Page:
"This kind of rough takes the creativity out of the game," said Peter Jacobsen, who finished 20th with 294. "I call it the Ballesteros Corollary. The powers that be don't want to see Seve win their tournaments by hitting from the parking lot, into a garbage can and into the hole. They want us to go from Point A to Point B to Point C. The thing is, out of the garbage can is exciting."
Until Sunday, Ballesteros was just that. He came to Florida intent on playing the aggressive game that won him his four majors, not the steadier, more mature game that recently has only gotten him close. He realized that on a course as penal as PGA National, the odds were against him, but he was committed to the attack. "If it works out, fine," Ballesteros said. "If it doesn't, I will get on the airplane and go home."
This cheerful fatalism is the new Ballesteros, who has decided that he needs to take some pressure off himself. He admitted that missing the five-footer that eliminated him from the playoff in this year's Masters stole his confidence and made him sullen. But during a Wednesday practice round, Ballesteros was hitting sand shots between his legs for the gallery. He took to wearing a decidedly undashing "bucket hat" that made him look like a Worth Avenue tourist. Such is his charisma that by Friday the souvenir stands had sold out of what quickly became known as the "Seve hat."
"Seve only needs to get back to using his intuitive skills," says friend Mac O'Grady. "He has to tie into that childlike state, that Ponce de Leon Fountain of Youth. Like his comrade of 500 years ago, he has come to Florida searching for that lost innocence. If he can win this, he might win the next six majors."
Indeed, after opening with 72 and 70, Ballesteros seemed ready to run away with the tournament on Saturday. A birdie at the 10th moved him to five under and two strokes ahead of Floyd, Nelson and Weibring. He was still leading when he stepped up to the 16th tee with an ostensibly safe two-iron. But he hit a horrible block into the canal that borders the hole on the right and took a 6. He birdied the par-3 17th. But on 18, after a drive of more than 300 yards left him with only 220 to the pin, he hit another block, this time with a one-iron, into the lake. Another bogey left him at two under, two behind Weibring, who shot a course-record-tying 67, and McCumber. Afterward, Ballesteros seemed in light spirits. "My attitude is better, isn't it?" he said. "I used to be 24 handicap on that, now I am almost a professional. I am trying to convince myself that I am a happy man."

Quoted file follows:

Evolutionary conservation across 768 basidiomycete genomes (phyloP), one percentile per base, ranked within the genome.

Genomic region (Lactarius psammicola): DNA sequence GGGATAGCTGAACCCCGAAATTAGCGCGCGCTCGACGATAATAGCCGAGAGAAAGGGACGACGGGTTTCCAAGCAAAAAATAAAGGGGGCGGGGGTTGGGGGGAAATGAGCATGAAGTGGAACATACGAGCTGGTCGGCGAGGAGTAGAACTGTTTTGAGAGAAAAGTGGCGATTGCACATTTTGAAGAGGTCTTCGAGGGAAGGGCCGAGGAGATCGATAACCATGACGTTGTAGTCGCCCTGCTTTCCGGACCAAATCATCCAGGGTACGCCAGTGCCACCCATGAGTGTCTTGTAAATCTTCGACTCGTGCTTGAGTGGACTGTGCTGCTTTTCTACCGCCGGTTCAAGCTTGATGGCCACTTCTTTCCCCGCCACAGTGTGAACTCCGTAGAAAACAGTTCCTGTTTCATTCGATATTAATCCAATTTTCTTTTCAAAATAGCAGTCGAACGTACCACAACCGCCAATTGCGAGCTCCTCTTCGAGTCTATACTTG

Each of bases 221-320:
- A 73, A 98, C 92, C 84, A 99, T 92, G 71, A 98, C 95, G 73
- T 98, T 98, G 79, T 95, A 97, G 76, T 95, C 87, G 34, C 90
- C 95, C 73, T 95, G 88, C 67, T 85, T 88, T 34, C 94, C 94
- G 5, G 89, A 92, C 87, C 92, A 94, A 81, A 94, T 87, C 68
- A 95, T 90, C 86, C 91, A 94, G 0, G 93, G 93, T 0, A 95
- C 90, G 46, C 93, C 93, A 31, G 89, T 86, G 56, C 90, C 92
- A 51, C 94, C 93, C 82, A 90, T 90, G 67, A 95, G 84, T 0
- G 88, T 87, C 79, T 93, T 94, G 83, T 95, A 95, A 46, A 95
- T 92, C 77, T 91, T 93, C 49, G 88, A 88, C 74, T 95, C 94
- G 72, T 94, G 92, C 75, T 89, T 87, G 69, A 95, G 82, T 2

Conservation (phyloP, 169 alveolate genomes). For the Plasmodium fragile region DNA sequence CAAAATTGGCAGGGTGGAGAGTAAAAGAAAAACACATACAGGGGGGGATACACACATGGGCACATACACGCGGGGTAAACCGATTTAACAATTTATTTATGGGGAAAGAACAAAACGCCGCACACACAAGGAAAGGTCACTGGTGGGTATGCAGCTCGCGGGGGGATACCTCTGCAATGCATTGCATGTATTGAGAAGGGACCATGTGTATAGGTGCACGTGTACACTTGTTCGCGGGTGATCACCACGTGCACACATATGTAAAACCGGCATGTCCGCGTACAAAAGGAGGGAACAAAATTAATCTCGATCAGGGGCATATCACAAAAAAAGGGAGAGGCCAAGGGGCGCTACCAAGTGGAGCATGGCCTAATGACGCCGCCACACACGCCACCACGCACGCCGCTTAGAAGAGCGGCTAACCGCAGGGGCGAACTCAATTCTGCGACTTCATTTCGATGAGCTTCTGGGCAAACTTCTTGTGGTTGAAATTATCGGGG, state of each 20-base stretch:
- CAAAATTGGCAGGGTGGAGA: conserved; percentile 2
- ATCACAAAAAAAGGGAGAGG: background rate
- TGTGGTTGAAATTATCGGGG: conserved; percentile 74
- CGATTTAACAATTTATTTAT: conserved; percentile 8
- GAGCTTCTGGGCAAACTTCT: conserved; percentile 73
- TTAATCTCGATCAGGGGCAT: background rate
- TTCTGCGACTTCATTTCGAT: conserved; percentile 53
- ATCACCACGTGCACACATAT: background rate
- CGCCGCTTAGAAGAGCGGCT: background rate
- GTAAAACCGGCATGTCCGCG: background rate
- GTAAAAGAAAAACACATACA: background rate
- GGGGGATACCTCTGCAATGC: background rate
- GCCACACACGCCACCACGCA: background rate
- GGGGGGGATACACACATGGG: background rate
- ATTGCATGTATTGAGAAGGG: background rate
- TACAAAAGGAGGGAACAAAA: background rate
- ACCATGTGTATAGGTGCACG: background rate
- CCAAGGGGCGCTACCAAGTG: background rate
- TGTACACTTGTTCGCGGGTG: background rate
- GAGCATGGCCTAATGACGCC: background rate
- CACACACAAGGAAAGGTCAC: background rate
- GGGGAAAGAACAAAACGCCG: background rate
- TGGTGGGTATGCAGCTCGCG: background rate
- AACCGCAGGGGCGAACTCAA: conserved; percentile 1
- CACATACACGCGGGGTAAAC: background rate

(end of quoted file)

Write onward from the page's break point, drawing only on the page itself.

New attitude or not, Ballesteros has to eliminate disaster holes if he is to start winning majors again. On the third hole Sunday, Ballesteros was tied for the lead with McCumber when he came apart with shocking swiftness. Short of the par-5 in three, he dumped a routine pitch into a bunker, exploded over the green into a lake and made a triple-bogey 8. He finished with 78 and a tie for 10th. He was not a happy man.
For the 39-year-old Nelson, a former Army infantry sergeant and team leader who walked point through the rice paddies of Chu Lai in Vietnam, the victory was the most satisfying of a career that started late. Though he didn't learn to play golf until 1969, he joined the PGA Tour in 1974. In the last four years he has been getting more involved with outside business interests, and recently began wondering if his career might be effectively over before he turned 40. His last win had been the 1984 Walt Disney World, and his best finish this year a tie for sixth in the Memorial. "I had started thinking that maybe I had gotten my last win," said Nelson. "They say the first one is the most important, but I think the last one is."
"Larry is a hell of a competitor," said Wadkins, citing Nelson's 9-0 record in Ryder Cup competition against European professionals, including two four-ball and two foursomes matches with Lanny as his partner. "When he gets in the hunt, he is very tough to shake." When asked if his relationship with the devout Nelson is a case of opposites attracting. Wadkins feigned anger. "Are you calling me a wild, hell-raising s.o.b.?" And then he answered his own question, "Might be."
Nelson and Wadkins will surely renew their partnership when the U.S. tries to regain the Ryder Cup from the Europeans next month at Muirfield Village in Dublin, Ohio, with Nelson trying to extend the longest undefeated, untied string in Ryder Cup history. As he proved Sunday, when Larry Nelson gets the chance, he tends to make some history.